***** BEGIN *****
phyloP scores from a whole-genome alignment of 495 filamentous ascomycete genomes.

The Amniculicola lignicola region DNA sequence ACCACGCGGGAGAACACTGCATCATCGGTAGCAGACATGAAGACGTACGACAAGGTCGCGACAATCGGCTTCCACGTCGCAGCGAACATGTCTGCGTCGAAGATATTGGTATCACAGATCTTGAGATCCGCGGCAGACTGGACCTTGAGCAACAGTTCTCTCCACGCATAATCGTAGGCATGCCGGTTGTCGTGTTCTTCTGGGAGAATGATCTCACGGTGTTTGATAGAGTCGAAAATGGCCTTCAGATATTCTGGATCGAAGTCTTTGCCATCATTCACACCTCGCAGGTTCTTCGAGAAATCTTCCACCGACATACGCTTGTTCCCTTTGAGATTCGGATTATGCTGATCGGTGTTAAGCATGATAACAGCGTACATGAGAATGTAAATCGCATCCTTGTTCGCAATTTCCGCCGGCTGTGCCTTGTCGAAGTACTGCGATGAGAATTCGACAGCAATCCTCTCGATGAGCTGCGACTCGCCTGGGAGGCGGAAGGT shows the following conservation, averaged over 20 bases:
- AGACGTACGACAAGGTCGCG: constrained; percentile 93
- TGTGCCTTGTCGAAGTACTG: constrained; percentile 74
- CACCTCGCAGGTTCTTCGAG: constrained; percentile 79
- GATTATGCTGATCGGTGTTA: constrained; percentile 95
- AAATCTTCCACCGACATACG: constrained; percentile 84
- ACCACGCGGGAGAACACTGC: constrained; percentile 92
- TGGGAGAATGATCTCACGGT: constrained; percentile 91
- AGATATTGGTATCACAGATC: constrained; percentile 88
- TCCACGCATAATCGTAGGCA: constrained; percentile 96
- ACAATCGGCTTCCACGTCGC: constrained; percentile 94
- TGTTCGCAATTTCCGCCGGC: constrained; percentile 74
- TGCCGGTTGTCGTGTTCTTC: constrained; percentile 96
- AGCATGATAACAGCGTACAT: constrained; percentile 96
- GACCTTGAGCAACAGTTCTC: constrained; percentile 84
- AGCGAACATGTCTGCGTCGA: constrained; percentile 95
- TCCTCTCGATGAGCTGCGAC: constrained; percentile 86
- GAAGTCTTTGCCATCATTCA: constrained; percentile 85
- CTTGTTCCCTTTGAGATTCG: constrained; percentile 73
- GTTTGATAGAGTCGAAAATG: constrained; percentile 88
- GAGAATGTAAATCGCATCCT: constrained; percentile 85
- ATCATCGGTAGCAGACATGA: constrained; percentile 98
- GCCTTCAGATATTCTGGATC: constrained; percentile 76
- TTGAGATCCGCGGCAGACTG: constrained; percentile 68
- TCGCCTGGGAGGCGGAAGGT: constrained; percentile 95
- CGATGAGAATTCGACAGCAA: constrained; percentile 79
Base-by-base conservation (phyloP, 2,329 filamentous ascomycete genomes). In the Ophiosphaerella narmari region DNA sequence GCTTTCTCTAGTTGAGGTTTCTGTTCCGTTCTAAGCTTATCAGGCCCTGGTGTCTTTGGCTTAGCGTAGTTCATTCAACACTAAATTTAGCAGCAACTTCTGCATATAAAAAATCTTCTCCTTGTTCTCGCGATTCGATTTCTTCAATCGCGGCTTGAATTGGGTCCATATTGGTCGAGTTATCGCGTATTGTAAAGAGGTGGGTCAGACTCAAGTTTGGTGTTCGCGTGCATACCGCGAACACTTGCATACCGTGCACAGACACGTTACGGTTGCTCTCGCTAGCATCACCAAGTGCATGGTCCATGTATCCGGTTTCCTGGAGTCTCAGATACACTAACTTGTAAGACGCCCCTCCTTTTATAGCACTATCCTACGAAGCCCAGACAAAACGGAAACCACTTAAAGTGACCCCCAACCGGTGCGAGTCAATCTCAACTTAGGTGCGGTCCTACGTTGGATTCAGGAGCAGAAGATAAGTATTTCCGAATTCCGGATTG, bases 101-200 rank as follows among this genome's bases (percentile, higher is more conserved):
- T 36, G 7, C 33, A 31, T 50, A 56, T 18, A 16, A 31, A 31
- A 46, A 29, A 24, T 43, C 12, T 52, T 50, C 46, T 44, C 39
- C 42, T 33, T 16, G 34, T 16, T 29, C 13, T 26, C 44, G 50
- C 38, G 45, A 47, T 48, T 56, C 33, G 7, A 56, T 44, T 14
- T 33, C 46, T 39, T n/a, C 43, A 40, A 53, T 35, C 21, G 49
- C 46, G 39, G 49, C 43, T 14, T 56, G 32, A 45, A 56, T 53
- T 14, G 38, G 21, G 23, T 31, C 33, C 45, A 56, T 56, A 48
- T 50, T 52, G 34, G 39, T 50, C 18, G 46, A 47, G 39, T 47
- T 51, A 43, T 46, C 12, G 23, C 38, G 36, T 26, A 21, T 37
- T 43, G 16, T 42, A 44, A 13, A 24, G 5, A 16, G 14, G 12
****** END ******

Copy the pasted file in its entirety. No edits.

phyloP scores from a whole-genome alignment of 495 filamentous ascomycete genomes.

The Amniculicola lignicola region DNA sequence ACCACGCGGGAGAACACTGCATCATCGGTAGCAGACATGAAGACGTACGACAAGGTCGCGACAATCGGCTTCCACGTCGCAGCGAACATGTCTGCGTCGAAGATATTGGTATCACAGATCTTGAGATCCGCGGCAGACTGGACCTTGAGCAACAGTTCTCTCCACGCATAATCGTAGGCATGCCGGTTGTCGTGTTCTTCTGGGAGAATGATCTCACGGTGTTTGATAGAGTCGAAAATGGCCTTCAGATATTCTGGATCGAAGTCTTTGCCATCATTCACACCTCGCAGGTTCTTCGAGAAATCTTCCACCGACATACGCTTGTTCCCTTTGAGATTCGGATTATGCTGATCGGTGTTAAGCATGATAACAGCGTACATGAGAATGTAAATCGCATCCTTGTTCGCAATTTCCGCCGGCTGTGCCTTGTCGAAGTACTGCGATGAGAATTCGACAGCAATCCTCTCGATGAGCTGCGACTCGCCTGGGAGGCGGAAGGT shows the following conservation, averaged over 20 bases:
- AGACGTACGACAAGGTCGCG: constrained; percentile 93
- TGTGCCTTGTCGAAGTACTG: constrained; percentile 74
- CACCTCGCAGGTTCTTCGAG: constrained; percentile 79
- GATTATGCTGATCGGTGTTA: constrained; percentile 95
- AAATCTTCCACCGACATACG: constrained; percentile 84
- ACCACGCGGGAGAACACTGC: constrained; percentile 92
- TGGGAGAATGATCTCACGGT: constrained; percentile 91
- AGATATTGGTATCACAGATC: constrained; percentile 88
- TCCACGCATAATCGTAGGCA: constrained; percentile 96
- ACAATCGGCTTCCACGTCGC: constrained; percentile 94
- TGTTCGCAATTTCCGCCGGC: constrained; percentile 74
- TGCCGGTTGTCGTGTTCTTC: constrained; percentile 96
- AGCATGATAACAGCGTACAT: constrained; percentile 96
- GACCTTGAGCAACAGTTCTC: constrained; percentile 84
- AGCGAACATGTCTGCGTCGA: constrained; percentile 95
- TCCTCTCGATGAGCTGCGAC: constrained; percentile 86
- GAAGTCTTTGCCATCATTCA: constrained; percentile 85
- CTTGTTCCCTTTGAGATTCG: constrained; percentile 73
- GTTTGATAGAGTCGAAAATG: constrained; percentile 88
- GAGAATGTAAATCGCATCCT: constrained; percentile 85
- ATCATCGGTAGCAGACATGA: constrained; percentile 98
- GCCTTCAGATATTCTGGATC: constrained; percentile 76
- TTGAGATCCGCGGCAGACTG: constrained; percentile 68
- TCGCCTGGGAGGCGGAAGGT: constrained; percentile 95
- CGATGAGAATTCGACAGCAA: constrained; percentile 79
Base-by-base conservation (phyloP, 2,329 filamentous ascomycete genomes). In the Ophiosphaerella narmari region DNA sequence GCTTTCTCTAGTTGAGGTTTCTGTTCCGTTCTAAGCTTATCAGGCCCTGGTGTCTTTGGCTTAGCGTAGTTCATTCAACACTAAATTTAGCAGCAACTTCTGCATATAAAAAATCTTCTCCTTGTTCTCGCGATTCGATTTCTTCAATCGCGGCTTGAATTGGGTCCATATTGGTCGAGTTATCGCGTATTGTAAAGAGGTGGGTCAGACTCAAGTTTGGTGTTCGCGTGCATACCGCGAACACTTGCATACCGTGCACAGACACGTTACGGTTGCTCTCGCTAGCATCACCAAGTGCATGGTCCATGTATCCGGTTTCCTGGAGTCTCAGATACACTAACTTGTAAGACGCCCCTCCTTTTATAGCACTATCCTACGAAGCCCAGACAAAACGGAAACCACTTAAAGTGACCCCCAACCGGTGCGAGTCAATCTCAACTTAGGTGCGGTCCTACGTTGGATTCAGGAGCAGAAGATAAGTATTTCCGAATTCCGGATTG, bases 101-200 rank as follows among this genome's bases (percentile, higher is more conserved):
- T 36, G 7, C 33, A 31, T 50, A 56, T 18, A 16, A 31, A 31
- A 46, A 29, A 24, T 43, C 12, T 52, T 50, C 46, T 44, C 39
- C 42, T 33, T 16, G 34, T 16, T 29, C 13, T 26, C 44, G 50
- C 38, G 45, A 47, T 48, T 56, C 33, G 7, A 56, T 44, T 14
- T 33, C 46, T 39, T n/a, C 43, A 40, A 53, T 35, C 21, G 49
- C 46, G 39, G 49, C 43, T 14, T 56, G 32, A 45, A 56, T 53
- T 14, G 38, G 21, G 23, T 31, C 33, C 45, A 56, T 56, A 48
- T 50, T 52, G 34, G 39, T 50, C 18, G 46, A 47, G 39, T 47
- T 51, A 43, T 46, C 12, G 23, C 38, G 36, T 26, A 21, T 37
- T 43, G 16, T 42, A 44, A 13, A 24, G 5, A 16, G 14, G 12